5. The flake specification is supposed to be a generic pattern; a tool to manage inputs and create a lockfile without much extra structure. System as a special input would break this pattern (comment)

    • Creating a workaround such as "systems = " (at the same level as inputs =) ruins the generic pattern
  6. :purple_circle: Flake outputs should work, not “might work” (comment)

    • If flakes are a function of system, then, without an additional mechanism, trial-and-error will be the only way to know which systems it supports
  7. :purple_circle: Evaluation caching becomes harder (not a huge problem for system, but would be a problem for arbitrary arguments). (comment)

I took a lot of liberty in those summaries, so please correct me if I’m wrong.

_

Questions/Clarifications

If I can’t get these cleared up I’ll ping Edolstra.

I am now looking at this from the perspective of sometimes having system as normal input; not necessarily changing pacakges.${system}.name, and not necessarily having system default to builtins.currentSystem.

  1. The most important reason I’m confused by is the mix of #6 (caching becomes harder) and #3 (hermetic evaluation)

    • My current understanding is flakes are basically a pure function with extra structure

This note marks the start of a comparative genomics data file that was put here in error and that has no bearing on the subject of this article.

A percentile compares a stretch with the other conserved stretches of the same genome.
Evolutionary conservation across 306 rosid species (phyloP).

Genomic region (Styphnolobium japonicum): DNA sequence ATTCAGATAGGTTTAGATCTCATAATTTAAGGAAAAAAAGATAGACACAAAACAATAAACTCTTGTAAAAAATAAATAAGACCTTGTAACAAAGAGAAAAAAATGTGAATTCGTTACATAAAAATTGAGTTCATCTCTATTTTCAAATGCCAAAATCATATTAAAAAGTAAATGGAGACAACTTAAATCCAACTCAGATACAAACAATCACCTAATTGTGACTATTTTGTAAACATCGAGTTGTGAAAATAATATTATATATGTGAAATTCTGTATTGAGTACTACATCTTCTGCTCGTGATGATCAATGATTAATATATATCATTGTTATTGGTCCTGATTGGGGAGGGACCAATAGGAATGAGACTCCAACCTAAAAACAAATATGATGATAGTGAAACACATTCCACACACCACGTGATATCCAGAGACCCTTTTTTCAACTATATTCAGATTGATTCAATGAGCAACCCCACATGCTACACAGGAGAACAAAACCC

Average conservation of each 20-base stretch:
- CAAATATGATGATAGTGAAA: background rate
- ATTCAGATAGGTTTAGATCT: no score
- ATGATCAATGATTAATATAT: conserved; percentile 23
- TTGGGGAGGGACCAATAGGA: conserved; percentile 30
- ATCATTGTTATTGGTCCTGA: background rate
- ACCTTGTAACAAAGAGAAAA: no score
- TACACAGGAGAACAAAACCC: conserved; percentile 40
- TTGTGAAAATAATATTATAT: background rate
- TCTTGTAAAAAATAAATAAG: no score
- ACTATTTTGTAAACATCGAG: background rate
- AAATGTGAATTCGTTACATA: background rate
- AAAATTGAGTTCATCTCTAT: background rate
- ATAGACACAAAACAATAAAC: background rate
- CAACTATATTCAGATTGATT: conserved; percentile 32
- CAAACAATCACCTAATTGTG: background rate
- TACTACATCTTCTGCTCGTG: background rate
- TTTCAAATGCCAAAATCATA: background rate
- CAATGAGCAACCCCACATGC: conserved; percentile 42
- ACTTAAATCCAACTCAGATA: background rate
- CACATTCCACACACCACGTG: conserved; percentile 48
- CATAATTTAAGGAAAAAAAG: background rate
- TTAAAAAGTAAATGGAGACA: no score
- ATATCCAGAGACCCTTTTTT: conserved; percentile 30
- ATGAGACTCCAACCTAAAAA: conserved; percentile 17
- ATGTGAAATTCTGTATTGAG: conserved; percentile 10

• We can cache the output of every flake input, right?
    • Is it harder because of needing to enumate the input arguments or is the downside that a higher number of small cache entries is worse than fewer but larger cache entries?
    • In #6 I don’t have a good idea of what “arbitrary arguments” would look like. Was the comment in reference to commandline flake installation?
  2. I agree that advertisement/enumeration is incredibly important and extremely underrated. Indexability cannot be an afterthought. My (again genuine) question is, what would the consequences be if we advertised testedSystems without using pacakges.${system}.name?

    • To keep hermetic evaluation, lets say input.system defaults to null.

    • Metadata of the flake shouldn’t depend on system, so we can still evaluate metadata

    • What are some the tradeoffs of having the flake lock perform the following:

      let
        testedInputs = (
          outputs {} /* <- system defaults to null */ 
        ).meta.testedInputs;
      in
        map (each: outputs each; }) testedInputs;